In Chase v. Whitmore the owner left the note with Schell, not Treat, but Treat, not Schell, stole the note and sold it. "Schell bought the note... for plaintiff and paid for it with her money... Schell received the note and placed it in an envelope on which he wrote the plaintiff's name, and then placed the note and envelope in a safe in his office.Summary of this case from Lynch v. International B. Corp.
Nos. 2006-03903, 2006-03904.
June 5, 2007.
In an action to foreclose a mortgage, (1) the defendant Board of Managers of Skytrack Condominiums appeals (a), as limited by its brief, from so much of an amended order of the Supreme Court, Kings County (Partnow, J.), dated March 6, 2006, as denied its motion pursuant to CPLR 4404 to set aside a decision in favor of the defendant Victoria Dale Whitmore and against it on her cross claim, and (b) from a judgment of the same court dated March 21, 2006, which, upon the amended order, is in favor of the defendant Victoria Dale Whitmore and against it in the principal sum of $22,420.88, and (2) the defendant Victoria Dale Whitmore cross-appeals, on the ground of inadequacy, from so much of the same judgment as awarded her the principal sum of only $22,420.88.
Michael J. Marino, Nyack, N.Y., for appellant-respondent.
Roy A. McKenzie, New York, N.Y., for respondent-appellant.
Before: Crane, J.P., Krausman, Fisher and Lifson, JJ.
Ordered that the appeal from the amended order is dismissed, without costs or disbursements; and it is further,
Ordered that the judgment is affirmed, without costs or disbursements.
The appeal from the amended order must be dismissed because the right of direct appeal therefrom terminated with the entry of the judgment in the action ( see Matter of Aho, 39 NY2d 241, 248). The issues raised on the appeal from the amended order are brought up for review and have been considered on the appeal from the judgment ( see CPLR 5501 [a] ).
The defendant Victoria Dale Whitmore owns a duplex condominium unit in the Skytrack Condominiums complex in Brooklyn. Whitmore allegedly defaulted on payment of her mortgage obligations in January 2002, and in July 2002 the plaintiff commenced this foreclosure action against both Whitmore and the Board of Managers of Skytrack Condominiums (hereinafter the Board). The Board asserted a cross claim against Whitmore seeking to recover unpaid common charges and assessments on her unit, and she countered by asserting a cross claim against the Board seeking damages, inter alia, for private nuisance.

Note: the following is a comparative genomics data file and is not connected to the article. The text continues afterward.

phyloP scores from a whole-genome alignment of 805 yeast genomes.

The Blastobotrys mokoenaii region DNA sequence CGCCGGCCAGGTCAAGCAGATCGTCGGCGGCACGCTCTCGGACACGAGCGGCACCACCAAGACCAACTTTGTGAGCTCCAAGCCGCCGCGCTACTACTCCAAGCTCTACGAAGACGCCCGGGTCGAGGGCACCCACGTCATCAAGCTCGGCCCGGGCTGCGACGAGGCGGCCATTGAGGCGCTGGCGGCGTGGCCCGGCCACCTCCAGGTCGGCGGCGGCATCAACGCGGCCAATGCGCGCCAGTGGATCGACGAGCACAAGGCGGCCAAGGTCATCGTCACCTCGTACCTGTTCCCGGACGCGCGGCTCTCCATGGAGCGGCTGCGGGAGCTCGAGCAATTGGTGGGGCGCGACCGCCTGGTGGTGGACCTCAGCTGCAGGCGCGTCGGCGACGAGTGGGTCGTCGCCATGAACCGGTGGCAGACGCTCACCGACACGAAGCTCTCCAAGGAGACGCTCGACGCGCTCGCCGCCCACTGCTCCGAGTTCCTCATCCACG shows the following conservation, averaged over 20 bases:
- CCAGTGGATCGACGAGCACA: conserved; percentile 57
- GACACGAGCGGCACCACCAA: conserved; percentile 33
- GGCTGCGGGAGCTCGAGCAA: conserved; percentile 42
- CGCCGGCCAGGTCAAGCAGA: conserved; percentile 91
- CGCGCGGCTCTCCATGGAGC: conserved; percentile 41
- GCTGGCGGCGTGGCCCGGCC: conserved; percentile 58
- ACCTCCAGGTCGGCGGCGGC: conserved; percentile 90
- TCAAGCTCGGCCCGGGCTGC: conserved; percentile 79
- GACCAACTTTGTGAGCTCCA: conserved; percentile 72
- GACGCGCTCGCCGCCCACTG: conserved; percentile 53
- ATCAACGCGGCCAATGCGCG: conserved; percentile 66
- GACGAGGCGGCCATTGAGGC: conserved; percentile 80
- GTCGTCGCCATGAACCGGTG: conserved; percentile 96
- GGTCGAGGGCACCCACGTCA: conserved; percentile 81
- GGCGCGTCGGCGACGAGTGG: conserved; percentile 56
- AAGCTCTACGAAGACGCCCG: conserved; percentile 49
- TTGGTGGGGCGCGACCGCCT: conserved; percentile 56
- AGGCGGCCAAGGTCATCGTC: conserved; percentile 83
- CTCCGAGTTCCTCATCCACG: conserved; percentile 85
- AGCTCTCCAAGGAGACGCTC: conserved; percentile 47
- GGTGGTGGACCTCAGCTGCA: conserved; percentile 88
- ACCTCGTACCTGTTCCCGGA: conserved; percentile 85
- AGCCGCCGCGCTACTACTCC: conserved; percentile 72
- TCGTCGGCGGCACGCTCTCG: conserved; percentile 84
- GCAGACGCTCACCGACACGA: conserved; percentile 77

After the plaintiff discontinued the foreclosure action, a nonjury trial was conducted on the cross claims. During the course of the trial, Whitmore and the Board presented conflicting expert testimony on the issue of whether the noise from exhaust fans on the roof and deck of her condominium unit violated the noise control provisions of the Administrative Code of the City of New York. The court accepted the testimony of Whitmore's expert, and found that the excessive noise created by the fans constituted a private nuisance which affected 37% of her unit. The parties agreed upon the rental value of Whitmore's unit from 2000 through 2005, and the court awarded Whitmore damages based upon a 37% diminution in the rental value of the unit for this period. After offsetting its award to Whitmore by the outstanding common charges and assessments due to the Board, as well as the attorney's fees incurred by the Board in collecting the unpaid charges and assessments, the court determined that she was entitled to damages in the principal sum of $22,420.88. A judgment in Whitmore's favor and against the Board in the principal sum of $22,420.88 was thereafter entered, and both Whitmore and the Board appeal.